Evidence is now overwhelming that inflammation is a central process in the pathogenesis of progressive Parkinson's disease (PD). The hallmark of this neuroinflammation is the activation of microglial cells and the secondary role of adaptive immunity in both the familial and idiopathic forms of PD, leading to the loss of dopamine‐producing cells within the Substantia nigra. This activation is characterized by the oxidative stress response, production of inflammatory mediators, recruitment and activation of immune effector cells which create a toxic environment for dopaminergic neurons, and in forming a continuous cycle of inflammatory responses that result in chronic neuroinflammation and progressive neurodegeneration. This chapter focuses on the different components of the inflammatory response that are involved in Dopamine‐neurodegeneration, the evidence for inflammation in different forms of PD, and the role of inflammation in the various animal models of PD. Finally, we provide current evidence that targeting this inflammation with a number of anti‐inflammatory therapies can be an effective way to halt the progression of chronic neuroinflammation‐induced PD.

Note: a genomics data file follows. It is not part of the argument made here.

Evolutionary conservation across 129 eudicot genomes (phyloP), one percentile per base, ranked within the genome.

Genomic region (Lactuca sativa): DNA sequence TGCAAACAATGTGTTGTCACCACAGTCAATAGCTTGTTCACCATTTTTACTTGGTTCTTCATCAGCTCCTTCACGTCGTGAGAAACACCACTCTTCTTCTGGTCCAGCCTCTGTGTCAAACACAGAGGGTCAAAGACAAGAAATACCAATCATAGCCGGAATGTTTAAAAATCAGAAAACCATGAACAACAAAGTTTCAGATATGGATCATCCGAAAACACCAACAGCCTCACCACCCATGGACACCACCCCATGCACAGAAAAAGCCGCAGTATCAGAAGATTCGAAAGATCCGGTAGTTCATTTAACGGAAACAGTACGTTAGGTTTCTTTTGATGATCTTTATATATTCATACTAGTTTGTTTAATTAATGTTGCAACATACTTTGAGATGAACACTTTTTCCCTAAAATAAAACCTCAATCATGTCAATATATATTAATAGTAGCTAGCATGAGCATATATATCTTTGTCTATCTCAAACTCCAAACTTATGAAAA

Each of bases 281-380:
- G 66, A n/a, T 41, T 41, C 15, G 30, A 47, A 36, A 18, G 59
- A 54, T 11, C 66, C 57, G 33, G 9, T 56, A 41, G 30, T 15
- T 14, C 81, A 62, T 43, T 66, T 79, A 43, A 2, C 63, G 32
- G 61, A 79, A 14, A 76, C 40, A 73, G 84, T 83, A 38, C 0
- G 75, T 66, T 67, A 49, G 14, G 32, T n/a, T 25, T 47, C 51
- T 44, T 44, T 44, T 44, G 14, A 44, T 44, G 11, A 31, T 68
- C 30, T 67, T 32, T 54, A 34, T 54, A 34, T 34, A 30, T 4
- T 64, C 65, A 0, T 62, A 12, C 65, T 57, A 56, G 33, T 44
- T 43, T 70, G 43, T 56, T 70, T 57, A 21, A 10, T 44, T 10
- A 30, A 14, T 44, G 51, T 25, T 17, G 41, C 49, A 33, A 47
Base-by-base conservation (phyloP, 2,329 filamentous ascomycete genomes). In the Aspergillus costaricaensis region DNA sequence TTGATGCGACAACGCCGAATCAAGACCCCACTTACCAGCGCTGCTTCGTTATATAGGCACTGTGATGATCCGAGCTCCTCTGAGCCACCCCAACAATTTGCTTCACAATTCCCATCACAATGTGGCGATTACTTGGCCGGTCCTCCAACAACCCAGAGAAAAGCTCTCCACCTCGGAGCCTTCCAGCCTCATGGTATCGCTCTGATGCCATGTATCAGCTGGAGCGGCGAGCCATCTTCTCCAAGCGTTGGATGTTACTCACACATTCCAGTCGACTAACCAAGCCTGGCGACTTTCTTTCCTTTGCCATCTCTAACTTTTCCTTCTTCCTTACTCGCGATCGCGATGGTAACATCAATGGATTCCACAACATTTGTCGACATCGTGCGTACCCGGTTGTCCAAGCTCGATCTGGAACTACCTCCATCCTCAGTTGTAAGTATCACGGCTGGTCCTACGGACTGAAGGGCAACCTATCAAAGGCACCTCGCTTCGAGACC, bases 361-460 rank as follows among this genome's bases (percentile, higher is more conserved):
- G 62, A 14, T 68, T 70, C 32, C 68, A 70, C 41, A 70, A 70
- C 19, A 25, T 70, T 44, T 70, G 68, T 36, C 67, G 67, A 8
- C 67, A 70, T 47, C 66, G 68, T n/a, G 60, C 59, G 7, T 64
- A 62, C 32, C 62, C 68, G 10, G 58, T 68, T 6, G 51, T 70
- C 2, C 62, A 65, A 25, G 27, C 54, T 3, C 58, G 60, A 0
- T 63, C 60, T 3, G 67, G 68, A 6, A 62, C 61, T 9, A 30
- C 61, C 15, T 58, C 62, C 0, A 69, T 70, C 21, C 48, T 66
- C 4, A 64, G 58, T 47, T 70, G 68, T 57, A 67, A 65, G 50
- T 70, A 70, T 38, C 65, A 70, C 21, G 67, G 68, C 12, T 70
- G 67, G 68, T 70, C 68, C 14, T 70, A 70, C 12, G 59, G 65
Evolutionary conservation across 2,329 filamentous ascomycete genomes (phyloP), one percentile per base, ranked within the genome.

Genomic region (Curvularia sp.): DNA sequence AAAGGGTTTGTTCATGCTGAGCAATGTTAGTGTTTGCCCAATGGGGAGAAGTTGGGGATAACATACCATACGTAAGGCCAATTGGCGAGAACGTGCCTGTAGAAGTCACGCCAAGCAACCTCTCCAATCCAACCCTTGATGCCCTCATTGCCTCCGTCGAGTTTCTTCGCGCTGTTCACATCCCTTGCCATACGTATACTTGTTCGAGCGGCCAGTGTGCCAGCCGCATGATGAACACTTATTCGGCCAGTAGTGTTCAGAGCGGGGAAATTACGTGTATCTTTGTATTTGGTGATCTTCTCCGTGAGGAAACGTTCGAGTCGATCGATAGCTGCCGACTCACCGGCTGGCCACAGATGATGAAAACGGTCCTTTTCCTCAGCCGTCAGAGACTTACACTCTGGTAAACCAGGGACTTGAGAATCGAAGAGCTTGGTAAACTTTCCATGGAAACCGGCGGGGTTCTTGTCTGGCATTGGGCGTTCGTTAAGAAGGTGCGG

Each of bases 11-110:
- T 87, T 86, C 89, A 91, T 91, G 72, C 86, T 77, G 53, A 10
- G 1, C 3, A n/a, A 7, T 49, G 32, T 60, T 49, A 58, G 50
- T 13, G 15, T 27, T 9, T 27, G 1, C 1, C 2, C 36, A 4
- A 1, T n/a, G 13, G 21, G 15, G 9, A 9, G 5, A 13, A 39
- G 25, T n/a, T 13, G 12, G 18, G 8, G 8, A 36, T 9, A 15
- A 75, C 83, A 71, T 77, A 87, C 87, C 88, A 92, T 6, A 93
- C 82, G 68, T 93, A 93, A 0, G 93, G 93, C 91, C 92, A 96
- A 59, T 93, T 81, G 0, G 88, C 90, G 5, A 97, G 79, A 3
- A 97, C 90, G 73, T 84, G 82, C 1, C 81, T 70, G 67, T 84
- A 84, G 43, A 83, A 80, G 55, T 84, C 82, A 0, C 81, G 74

Part of the book: Challenges in Parkinson's Disease
Inflammation is a key component of the dopaminergic neurodegeneration seen in progressive Parkinson’s disease (PD). The presence of activated glial cells, the participation of innate immune system, increased inflammatory molecules such as cytokines and chemokines, and increased oxidative stress and reactive oxygen species are the main neuroinflammatory characteristics present in progressive PD. Therapeutic targets which suppress pro-inflammatory responses by glial cells (mainly microglia) have been shown to be effective treatments for slowing or eliminating the progressive degeneration of neurons within the substantia nigra. In this chapter, we will detail a specific anti-inflammatory therapy using agonists to β2-adrenergic receptors that have been shown to be effective treatments for models of dopaminergic neurodegeneration and that have had efficacy in patients with progressive PD. We will also detail the possible molecular mechanisms of action of this therapeutic in stopping or reversing inflammation within the CNS.
Part of the book: Neuroprotection